Step 11 – Orientation

Step 11 – Orientation (PDF)
Step 11 – Orientation (Page 1)
Step 11 – Orientation (Page 2)
Step 11 – Orientation (Page 3)

  • Murray


    Hello Matthew and John,

    Sorry to hear John is ill, and best wishes for a quick recovery. Alberta’s deep-freeze won’t help matters.

    This chapter deals with a very straightforward concept, as Matthew said in the video. Because of this tight focus I think the chapter is quite successful. Good work.

    My red-lining mostly offers points for consideration.

    I will admit to having many misgivings about the “Context” chapter, and am ruminating before commenting. Moo!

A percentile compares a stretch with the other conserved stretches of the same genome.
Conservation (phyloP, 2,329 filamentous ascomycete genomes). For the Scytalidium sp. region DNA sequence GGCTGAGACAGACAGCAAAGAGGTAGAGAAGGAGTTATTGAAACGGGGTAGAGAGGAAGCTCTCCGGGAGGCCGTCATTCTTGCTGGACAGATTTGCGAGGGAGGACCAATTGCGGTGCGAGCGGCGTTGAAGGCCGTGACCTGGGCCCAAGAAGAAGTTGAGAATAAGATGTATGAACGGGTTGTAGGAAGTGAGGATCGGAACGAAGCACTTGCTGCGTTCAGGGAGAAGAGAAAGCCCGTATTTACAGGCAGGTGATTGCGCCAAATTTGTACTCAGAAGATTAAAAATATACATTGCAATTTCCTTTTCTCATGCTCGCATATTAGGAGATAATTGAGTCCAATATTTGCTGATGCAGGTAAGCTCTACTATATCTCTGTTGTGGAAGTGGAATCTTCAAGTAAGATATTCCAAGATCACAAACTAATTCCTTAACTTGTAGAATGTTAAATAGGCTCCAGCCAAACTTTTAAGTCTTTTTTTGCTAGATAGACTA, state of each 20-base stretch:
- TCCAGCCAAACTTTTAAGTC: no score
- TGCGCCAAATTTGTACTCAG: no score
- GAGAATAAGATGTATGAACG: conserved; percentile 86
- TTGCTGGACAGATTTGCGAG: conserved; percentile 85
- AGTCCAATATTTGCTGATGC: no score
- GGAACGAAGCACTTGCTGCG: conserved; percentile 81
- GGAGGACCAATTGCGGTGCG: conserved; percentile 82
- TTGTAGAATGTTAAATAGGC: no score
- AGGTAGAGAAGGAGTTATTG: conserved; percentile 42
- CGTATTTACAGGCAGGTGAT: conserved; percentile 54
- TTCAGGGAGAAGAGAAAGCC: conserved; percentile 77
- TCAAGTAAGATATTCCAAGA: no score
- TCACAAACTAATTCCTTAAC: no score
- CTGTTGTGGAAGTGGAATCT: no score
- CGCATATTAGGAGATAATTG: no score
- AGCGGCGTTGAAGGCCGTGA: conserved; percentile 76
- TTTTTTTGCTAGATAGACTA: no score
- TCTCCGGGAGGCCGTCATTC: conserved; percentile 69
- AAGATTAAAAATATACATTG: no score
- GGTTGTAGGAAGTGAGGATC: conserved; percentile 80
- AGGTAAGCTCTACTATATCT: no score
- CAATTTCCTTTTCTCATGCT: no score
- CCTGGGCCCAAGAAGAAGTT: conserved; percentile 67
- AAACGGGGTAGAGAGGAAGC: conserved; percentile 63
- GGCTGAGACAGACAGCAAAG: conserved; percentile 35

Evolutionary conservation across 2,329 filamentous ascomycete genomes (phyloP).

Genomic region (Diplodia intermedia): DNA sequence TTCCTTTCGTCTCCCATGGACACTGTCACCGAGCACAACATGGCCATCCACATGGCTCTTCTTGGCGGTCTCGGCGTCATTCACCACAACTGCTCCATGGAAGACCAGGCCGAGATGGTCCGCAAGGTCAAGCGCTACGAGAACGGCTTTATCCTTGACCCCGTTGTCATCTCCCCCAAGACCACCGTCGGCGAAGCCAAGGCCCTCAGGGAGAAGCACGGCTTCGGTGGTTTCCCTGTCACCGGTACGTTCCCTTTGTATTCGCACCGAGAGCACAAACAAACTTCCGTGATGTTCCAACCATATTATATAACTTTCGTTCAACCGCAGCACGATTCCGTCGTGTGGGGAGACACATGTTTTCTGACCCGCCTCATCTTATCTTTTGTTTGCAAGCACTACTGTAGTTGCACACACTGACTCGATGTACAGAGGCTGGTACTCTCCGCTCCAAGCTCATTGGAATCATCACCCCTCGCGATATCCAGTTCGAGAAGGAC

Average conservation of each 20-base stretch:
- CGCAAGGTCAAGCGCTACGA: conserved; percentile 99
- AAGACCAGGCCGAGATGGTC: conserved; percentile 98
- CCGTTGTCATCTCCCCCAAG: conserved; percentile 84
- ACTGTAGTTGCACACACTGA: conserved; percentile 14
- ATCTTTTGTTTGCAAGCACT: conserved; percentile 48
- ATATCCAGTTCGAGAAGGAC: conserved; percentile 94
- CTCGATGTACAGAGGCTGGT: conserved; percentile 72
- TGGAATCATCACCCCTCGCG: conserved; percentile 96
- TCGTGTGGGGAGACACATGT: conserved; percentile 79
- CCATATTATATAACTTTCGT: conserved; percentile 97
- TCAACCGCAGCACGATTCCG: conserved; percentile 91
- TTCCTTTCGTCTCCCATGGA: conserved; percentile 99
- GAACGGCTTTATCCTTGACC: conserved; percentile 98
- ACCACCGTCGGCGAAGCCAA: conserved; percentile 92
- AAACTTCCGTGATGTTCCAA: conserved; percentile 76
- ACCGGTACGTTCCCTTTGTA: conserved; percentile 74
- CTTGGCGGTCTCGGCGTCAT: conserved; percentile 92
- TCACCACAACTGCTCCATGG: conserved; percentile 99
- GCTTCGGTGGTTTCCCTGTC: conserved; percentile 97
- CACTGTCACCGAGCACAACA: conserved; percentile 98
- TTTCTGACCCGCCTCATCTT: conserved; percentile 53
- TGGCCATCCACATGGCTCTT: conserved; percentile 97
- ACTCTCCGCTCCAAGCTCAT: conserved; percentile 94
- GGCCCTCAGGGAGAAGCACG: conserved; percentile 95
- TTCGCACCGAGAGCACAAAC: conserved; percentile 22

• JimG

    Hi Matthew, tell John to have lots of hot buttered rum for his cold. (It won’t cure it, but will make him happy he’s sick…)

    What I see as a problem with this section is that to me it fails to convey that even in a “cold climate” houses need to be looked at for hot weather as well. So many houses put all the thought into keeping the heat in winter that it seems as if no thought goes into natural cooling and we have to resort to mechanical A/C.

  • Jane

    This is an important topic and glad that it gets its own section.

    One thing I would like to see added is ventilation. I believe that a house can be saved from A/C if there is ventilation, and who wants to be in a house that you can’t get fresh air? Air circulation in the winter is also important so that rooms are not too cold and others too hot.

  • Terri